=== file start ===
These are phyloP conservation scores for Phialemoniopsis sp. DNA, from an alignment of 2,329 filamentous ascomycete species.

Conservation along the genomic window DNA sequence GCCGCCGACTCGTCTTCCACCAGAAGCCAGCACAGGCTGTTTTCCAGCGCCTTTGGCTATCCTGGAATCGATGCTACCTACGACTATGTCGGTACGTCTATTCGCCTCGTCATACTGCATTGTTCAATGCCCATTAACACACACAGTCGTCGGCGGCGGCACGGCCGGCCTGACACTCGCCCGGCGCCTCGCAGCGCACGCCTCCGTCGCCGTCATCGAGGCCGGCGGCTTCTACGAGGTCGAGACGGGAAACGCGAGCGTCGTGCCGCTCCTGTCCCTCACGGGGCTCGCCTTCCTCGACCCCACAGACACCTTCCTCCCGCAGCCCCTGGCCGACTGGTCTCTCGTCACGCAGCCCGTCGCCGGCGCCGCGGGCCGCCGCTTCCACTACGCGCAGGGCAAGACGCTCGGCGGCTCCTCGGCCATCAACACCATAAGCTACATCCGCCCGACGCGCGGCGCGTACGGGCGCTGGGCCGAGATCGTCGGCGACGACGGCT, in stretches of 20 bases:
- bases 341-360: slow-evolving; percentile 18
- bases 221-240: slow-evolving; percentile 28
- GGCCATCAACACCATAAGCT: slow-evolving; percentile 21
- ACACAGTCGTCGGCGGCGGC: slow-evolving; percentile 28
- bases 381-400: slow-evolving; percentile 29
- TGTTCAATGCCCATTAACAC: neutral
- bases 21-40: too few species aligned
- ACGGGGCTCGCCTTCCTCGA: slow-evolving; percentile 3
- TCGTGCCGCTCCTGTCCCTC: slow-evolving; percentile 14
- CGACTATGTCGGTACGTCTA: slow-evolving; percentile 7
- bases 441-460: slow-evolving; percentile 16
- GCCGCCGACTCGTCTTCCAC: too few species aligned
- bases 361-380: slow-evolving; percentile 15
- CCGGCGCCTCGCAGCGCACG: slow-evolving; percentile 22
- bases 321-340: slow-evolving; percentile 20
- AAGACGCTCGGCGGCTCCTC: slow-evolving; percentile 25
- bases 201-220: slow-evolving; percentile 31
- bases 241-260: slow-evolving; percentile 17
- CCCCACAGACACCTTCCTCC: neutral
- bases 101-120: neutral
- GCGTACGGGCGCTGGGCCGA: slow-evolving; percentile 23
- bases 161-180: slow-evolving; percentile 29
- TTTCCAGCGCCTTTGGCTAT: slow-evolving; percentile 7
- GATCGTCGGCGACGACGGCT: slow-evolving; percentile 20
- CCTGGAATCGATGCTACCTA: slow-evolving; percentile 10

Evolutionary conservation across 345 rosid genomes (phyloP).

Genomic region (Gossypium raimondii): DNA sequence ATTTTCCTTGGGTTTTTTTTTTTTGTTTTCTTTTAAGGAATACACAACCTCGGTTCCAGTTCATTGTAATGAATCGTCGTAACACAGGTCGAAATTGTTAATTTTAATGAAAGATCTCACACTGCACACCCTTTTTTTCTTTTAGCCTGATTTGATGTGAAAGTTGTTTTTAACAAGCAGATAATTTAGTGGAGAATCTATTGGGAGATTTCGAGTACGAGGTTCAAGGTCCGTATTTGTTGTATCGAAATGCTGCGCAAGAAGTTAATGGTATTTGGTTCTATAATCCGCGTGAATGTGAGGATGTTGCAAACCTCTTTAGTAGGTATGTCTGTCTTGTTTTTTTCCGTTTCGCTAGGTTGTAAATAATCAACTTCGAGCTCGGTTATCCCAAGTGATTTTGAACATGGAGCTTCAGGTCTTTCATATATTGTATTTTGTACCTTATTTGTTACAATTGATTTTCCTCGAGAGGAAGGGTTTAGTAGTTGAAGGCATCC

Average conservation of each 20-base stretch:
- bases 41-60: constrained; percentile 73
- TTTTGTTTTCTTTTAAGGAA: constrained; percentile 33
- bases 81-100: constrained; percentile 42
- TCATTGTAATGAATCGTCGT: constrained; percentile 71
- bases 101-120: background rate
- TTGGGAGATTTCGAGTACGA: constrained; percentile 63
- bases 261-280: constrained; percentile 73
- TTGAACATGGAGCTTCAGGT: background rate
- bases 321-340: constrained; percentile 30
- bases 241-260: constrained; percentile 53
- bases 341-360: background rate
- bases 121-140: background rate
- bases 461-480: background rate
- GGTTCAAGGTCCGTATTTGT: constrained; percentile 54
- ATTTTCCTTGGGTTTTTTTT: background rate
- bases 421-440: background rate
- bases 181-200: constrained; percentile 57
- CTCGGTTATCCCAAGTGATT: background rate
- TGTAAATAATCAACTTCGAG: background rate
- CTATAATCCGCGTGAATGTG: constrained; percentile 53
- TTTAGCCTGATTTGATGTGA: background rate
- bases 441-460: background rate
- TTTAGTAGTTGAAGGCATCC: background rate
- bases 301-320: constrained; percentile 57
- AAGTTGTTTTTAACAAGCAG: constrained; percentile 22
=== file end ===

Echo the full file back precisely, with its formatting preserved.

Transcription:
These are phyloP conservation scores for Phialemoniopsis sp. DNA, from an alignment of 2,329 filamentous ascomycete species.

Conservation along the genomic window DNA sequence GCCGCCGACTCGTCTTCCACCAGAAGCCAGCACAGGCTGTTTTCCAGCGCCTTTGGCTATCCTGGAATCGATGCTACCTACGACTATGTCGGTACGTCTATTCGCCTCGTCATACTGCATTGTTCAATGCCCATTAACACACACAGTCGTCGGCGGCGGCACGGCCGGCCTGACACTCGCCCGGCGCCTCGCAGCGCACGCCTCCGTCGCCGTCATCGAGGCCGGCGGCTTCTACGAGGTCGAGACGGGAAACGCGAGCGTCGTGCCGCTCCTGTCCCTCACGGGGCTCGCCTTCCTCGACCCCACAGACACCTTCCTCCCGCAGCCCCTGGCCGACTGGTCTCTCGTCACGCAGCCCGTCGCCGGCGCCGCGGGCCGCCGCTTCCACTACGCGCAGGGCAAGACGCTCGGCGGCTCCTCGGCCATCAACACCATAAGCTACATCCGCCCGACGCGCGGCGCGTACGGGCGCTGGGCCGAGATCGTCGGCGACGACGGCT, in stretches of 20 bases:
- bases 341-360: slow-evolving; percentile 18
- bases 221-240: slow-evolving; percentile 28
- GGCCATCAACACCATAAGCT: slow-evolving; percentile 21
- ACACAGTCGTCGGCGGCGGC: slow-evolving; percentile 28
- bases 381-400: slow-evolving; percentile 29
- TGTTCAATGCCCATTAACAC: neutral
- bases 21-40: too few species aligned
- ACGGGGCTCGCCTTCCTCGA: slow-evolving; percentile 3
- TCGTGCCGCTCCTGTCCCTC: slow-evolving; percentile 14
- CGACTATGTCGGTACGTCTA: slow-evolving; percentile 7
- bases 441-460: slow-evolving; percentile 16
- GCCGCCGACTCGTCTTCCAC: too few species aligned
- bases 361-380: slow-evolving; percentile 15
- CCGGCGCCTCGCAGCGCACG: slow-evolving; percentile 22
- bases 321-340: slow-evolving; percentile 20
- AAGACGCTCGGCGGCTCCTC: slow-evolving; percentile 25
- bases 201-220: slow-evolving; percentile 31
- bases 241-260: slow-evolving; percentile 17
- CCCCACAGACACCTTCCTCC: neutral
- bases 101-120: neutral
- GCGTACGGGCGCTGGGCCGA: slow-evolving; percentile 23
- bases 161-180: slow-evolving; percentile 29
- TTTCCAGCGCCTTTGGCTAT: slow-evolving; percentile 7
- GATCGTCGGCGACGACGGCT: slow-evolving; percentile 20
- CCTGGAATCGATGCTACCTA: slow-evolving; percentile 10

Evolutionary conservation across 345 rosid genomes (phyloP).

Genomic region (Gossypium raimondii): DNA sequence ATTTTCCTTGGGTTTTTTTTTTTTGTTTTCTTTTAAGGAATACACAACCTCGGTTCCAGTTCATTGTAATGAATCGTCGTAACACAGGTCGAAATTGTTAATTTTAATGAAAGATCTCACACTGCACACCCTTTTTTTCTTTTAGCCTGATTTGATGTGAAAGTTGTTTTTAACAAGCAGATAATTTAGTGGAGAATCTATTGGGAGATTTCGAGTACGAGGTTCAAGGTCCGTATTTGTTGTATCGAAATGCTGCGCAAGAAGTTAATGGTATTTGGTTCTATAATCCGCGTGAATGTGAGGATGTTGCAAACCTCTTTAGTAGGTATGTCTGTCTTGTTTTTTTCCGTTTCGCTAGGTTGTAAATAATCAACTTCGAGCTCGGTTATCCCAAGTGATTTTGAACATGGAGCTTCAGGTCTTTCATATATTGTATTTTGTACCTTATTTGTTACAATTGATTTTCCTCGAGAGGAAGGGTTTAGTAGTTGAAGGCATCC

Average conservation of each 20-base stretch:
- bases 41-60: constrained; percentile 73
- TTTTGTTTTCTTTTAAGGAA: constrained; percentile 33
- bases 81-100: constrained; percentile 42
- TCATTGTAATGAATCGTCGT: constrained; percentile 71
- bases 101-120: background rate
- TTGGGAGATTTCGAGTACGA: constrained; percentile 63
- bases 261-280: constrained; percentile 73
- TTGAACATGGAGCTTCAGGT: background rate
- bases 321-340: constrained; percentile 30
- bases 241-260: constrained; percentile 53
- bases 341-360: background rate
- bases 121-140: background rate
- bases 461-480: background rate
- GGTTCAAGGTCCGTATTTGT: constrained; percentile 54
- ATTTTCCTTGGGTTTTTTTT: background rate
- bases 421-440: background rate
- bases 181-200: constrained; percentile 57
- CTCGGTTATCCCAAGTGATT: background rate
- TGTAAATAATCAACTTCGAG: background rate
- CTATAATCCGCGTGAATGTG: constrained; percentile 53
- TTTAGCCTGATTTGATGTGA: background rate
- bases 441-460: background rate
- TTTAGTAGTTGAAGGCATCC: background rate
- bases 301-320: constrained; percentile 57
- AAGTTGTTTTTAACAAGCAG: constrained; percentile 22